Tip diffraction methods of sizing are not usually a "first line" option. For convenience of recording, the amplitude drop methods are probably the first choice. The Japanese have developed tip diffraction methods to areliable level since the modelling algorithms by Harumi explained many of the signals on the UT scope but it normally involves a defect be detected and assessed by "traditional" methods before tip diffraction is used.
4.- What are the accepted practical tolerance for flaw sizing (eg +-1mm ?).
I doubt we can reasonably expect to assign such a quantity to amplitude based methods considering the variables involved. For Tip diffraction methods a "practical" tolerance is often a percentage of wall thickness and a lower limit (under good conditions) might be +/- 0.5-1mm. Frequency and probe characteristics and actual flaw size will dictate a lower limit of the flaw size that can be sized. I.e. when looking to size a surface braking flaw with a 2mm high profile, the frequency and probe damping may not be adequate to see a time difference between the tip and "corner" reflection. Type of flaw will also dictate accuracy since planar defects usually provide a single set of signals to assess and multi-faceted flaws will provide several signals which might detract from the overall accuracy.
5.- What are the main advantages & disadvantages of each sizing method.
Here I will again be general in my reply.
Any amplitude drop based method is subject to the normal variables such as reflectivity, angle of incidence, coupling effects, surface conditions, geometry of part, frequency, etc. On the ideal reflectors such as flat bottom holes and side drilled holes the theory is fine, but for real defects the theory quickly breaks down as we try relating the change of amplitude with change of position in the beam,.
For time based methods the variables are not quite so bad but assumptions must be made and these should be reasonable based on good information from echo dynamics to characterise the flaw. Orientation of the flaw with respect to the beam will still be a major factor.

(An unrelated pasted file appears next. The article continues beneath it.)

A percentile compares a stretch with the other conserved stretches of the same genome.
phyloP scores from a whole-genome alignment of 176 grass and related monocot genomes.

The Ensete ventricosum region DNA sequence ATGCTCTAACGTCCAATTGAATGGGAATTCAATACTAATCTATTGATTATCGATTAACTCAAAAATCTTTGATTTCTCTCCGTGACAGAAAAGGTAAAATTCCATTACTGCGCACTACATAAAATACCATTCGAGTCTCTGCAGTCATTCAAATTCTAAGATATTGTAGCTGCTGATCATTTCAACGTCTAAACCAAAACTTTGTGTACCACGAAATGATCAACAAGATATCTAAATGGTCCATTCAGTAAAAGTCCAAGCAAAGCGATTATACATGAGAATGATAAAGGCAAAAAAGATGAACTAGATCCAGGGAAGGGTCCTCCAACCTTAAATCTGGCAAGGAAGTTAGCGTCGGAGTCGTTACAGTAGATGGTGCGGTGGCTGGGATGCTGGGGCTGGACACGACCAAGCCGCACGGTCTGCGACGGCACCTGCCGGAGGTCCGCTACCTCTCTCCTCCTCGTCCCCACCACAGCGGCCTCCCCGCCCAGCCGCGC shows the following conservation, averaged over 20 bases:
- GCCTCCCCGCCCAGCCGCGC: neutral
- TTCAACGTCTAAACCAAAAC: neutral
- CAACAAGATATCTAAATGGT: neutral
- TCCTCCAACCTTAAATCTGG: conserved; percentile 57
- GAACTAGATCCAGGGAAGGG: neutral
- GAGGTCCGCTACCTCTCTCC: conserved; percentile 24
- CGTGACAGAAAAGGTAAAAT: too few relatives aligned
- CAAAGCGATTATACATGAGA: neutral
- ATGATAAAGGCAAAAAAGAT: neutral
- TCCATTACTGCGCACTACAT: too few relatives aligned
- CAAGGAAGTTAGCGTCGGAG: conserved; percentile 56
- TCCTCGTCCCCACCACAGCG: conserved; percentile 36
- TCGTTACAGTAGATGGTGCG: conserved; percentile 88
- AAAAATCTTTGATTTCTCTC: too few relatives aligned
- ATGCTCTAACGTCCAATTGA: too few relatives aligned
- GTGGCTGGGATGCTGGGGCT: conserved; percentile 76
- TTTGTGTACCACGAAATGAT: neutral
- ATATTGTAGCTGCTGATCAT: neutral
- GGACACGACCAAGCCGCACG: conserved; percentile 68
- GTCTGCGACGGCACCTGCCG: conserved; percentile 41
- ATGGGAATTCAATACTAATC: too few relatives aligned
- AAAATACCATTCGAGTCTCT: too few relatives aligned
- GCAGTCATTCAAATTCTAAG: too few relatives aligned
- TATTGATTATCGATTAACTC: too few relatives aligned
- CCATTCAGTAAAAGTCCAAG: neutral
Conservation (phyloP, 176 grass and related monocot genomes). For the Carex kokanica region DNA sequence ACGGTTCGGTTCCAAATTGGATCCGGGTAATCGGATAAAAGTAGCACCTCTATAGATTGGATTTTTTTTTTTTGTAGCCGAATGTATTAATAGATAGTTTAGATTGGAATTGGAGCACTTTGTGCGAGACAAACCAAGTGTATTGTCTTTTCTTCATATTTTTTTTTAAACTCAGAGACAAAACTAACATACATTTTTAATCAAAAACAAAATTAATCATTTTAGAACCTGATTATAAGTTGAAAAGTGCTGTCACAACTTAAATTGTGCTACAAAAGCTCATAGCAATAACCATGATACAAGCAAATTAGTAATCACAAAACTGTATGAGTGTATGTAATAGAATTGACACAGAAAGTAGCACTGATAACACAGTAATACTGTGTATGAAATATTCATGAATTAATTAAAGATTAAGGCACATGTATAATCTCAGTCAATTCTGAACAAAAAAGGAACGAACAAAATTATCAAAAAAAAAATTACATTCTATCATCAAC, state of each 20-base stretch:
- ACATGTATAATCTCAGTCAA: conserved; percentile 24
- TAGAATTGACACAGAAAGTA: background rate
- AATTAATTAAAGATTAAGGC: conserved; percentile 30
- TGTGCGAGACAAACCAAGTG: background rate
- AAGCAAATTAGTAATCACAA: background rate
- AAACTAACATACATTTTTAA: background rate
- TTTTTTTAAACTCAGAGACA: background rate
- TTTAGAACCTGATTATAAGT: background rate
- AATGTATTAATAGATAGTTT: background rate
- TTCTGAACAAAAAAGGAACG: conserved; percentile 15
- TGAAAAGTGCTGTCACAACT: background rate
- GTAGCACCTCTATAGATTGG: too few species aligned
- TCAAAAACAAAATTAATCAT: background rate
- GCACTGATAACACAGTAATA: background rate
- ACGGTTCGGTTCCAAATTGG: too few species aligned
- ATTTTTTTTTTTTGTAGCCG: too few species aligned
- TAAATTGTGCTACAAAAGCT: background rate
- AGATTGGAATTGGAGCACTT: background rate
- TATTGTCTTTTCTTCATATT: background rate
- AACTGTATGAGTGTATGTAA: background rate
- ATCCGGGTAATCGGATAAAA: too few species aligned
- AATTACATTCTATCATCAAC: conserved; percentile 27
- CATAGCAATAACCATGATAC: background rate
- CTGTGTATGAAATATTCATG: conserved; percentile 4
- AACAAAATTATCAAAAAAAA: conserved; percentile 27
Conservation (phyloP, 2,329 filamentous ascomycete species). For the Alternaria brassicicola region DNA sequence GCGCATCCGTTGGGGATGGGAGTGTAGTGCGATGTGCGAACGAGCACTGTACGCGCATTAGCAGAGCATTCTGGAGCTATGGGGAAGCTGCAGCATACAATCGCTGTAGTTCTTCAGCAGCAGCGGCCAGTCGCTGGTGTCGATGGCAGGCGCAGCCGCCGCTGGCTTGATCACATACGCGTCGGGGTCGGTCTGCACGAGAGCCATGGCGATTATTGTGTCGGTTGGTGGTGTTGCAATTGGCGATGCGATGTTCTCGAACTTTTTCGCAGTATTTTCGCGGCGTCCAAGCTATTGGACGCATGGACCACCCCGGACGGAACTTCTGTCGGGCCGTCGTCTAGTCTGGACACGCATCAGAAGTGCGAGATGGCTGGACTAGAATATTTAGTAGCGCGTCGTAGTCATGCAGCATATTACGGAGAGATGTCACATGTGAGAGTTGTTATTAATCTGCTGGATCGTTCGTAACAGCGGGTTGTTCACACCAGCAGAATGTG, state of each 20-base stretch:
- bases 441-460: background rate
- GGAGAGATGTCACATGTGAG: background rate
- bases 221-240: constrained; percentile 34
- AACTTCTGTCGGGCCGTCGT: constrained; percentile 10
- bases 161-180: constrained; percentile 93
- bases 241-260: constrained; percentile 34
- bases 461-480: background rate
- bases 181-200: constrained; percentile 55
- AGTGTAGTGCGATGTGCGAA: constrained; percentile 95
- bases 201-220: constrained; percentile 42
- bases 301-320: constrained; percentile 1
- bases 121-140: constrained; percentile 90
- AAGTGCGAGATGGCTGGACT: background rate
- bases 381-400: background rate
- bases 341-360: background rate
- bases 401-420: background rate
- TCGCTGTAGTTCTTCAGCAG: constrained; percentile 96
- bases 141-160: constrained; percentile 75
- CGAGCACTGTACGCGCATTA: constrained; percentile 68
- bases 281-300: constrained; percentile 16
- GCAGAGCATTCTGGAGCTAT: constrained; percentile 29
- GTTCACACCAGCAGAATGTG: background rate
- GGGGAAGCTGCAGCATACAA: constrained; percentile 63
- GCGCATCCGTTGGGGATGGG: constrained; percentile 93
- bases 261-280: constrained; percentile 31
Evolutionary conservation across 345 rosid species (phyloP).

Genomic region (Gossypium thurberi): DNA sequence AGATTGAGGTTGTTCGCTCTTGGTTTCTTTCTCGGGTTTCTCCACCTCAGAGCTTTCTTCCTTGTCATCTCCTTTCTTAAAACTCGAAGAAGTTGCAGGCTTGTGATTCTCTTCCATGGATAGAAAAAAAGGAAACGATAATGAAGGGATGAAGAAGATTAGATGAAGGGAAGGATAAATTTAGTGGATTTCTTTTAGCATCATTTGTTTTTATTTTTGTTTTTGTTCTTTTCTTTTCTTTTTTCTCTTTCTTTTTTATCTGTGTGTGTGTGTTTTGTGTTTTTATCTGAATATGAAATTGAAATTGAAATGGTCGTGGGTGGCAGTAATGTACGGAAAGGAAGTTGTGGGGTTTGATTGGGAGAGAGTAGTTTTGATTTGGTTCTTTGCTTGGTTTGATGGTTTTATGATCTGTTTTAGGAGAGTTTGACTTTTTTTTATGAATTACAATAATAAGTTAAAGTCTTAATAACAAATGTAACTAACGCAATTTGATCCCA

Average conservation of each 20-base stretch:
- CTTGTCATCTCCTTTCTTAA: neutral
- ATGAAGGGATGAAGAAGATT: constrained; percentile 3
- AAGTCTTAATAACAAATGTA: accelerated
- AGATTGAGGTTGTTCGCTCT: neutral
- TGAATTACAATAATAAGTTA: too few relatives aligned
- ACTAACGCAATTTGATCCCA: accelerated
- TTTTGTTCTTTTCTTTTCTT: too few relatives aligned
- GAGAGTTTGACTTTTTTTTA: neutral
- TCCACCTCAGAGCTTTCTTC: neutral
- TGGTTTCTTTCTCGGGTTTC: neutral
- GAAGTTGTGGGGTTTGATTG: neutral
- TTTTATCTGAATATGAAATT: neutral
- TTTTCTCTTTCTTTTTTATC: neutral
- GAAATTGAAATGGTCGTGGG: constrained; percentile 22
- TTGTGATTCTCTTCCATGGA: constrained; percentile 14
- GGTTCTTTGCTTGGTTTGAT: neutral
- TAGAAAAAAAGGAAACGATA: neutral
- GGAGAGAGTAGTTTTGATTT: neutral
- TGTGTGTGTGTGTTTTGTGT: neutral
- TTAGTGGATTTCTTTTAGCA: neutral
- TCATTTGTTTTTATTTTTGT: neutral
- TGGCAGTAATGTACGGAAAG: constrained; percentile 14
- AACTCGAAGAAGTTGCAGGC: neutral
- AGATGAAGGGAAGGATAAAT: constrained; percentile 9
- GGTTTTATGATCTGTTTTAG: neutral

Amplitude based options are fast and relatively convenient methods to position and rank a flaw but generally have poor sizing accuracy. TOF options are usually better for accuracy but time consuming and difficult to incorporate as part of a general pre-service inspection.
Two gentlemen with the Australian DND, H.R.Chin Quan and I.G.Scott, did a study on the NDT operator and factors affecting their performance. They came up with 8 conclusions in their study. The last 4 of their conclusions relate in one way or another to your general concerns for flaw sizing.
1. The statement of a minimum detectable defect size is of use only in fixing the lower bound of detection process; it is not an efficient assessment of either operator or technique. Valid statements can only be made in terms of probabilities and confidence levels, for defect sizes relevant to the task envisaged. These can thereafter be sensibly applied to real problems concerned with the reliability of finding defects.
2. An entirely different set of problems arise when the operator is asked to make measurements. Present NDT equipment is not designed for this purpose and the operators' training is unsuitable. The requirement arises when improvements in structural reliability are sought using NDT and fracture mechanics.
3. Caution is needed in assessing various comparisons. Tests on operators in the laboratory can be extrapolated to the field but not necessarily without qualification. Comparison techniques should be made with care because changes in the conditions may produce entirely false indications and some comparisons are invalid, e.g. when attempts are made to compare unsuitable techniques. No universal solution to these problems has been found and, of necessity, workers need to examine their own situation with care.
4. The need to improve the overall results obtained by NDT is apparent-if improvement is not achieved then some replacement process is likely to be developed.
(From: Operator Performance and Reliability, by H.R.Chin Quan and I.G.Scott of the Department of National Defence, Australia, in series Research Techniques in NondestructiveTesting, ed. R.S.Sharpe)
If you would like more information the literature on this subject is very extensive.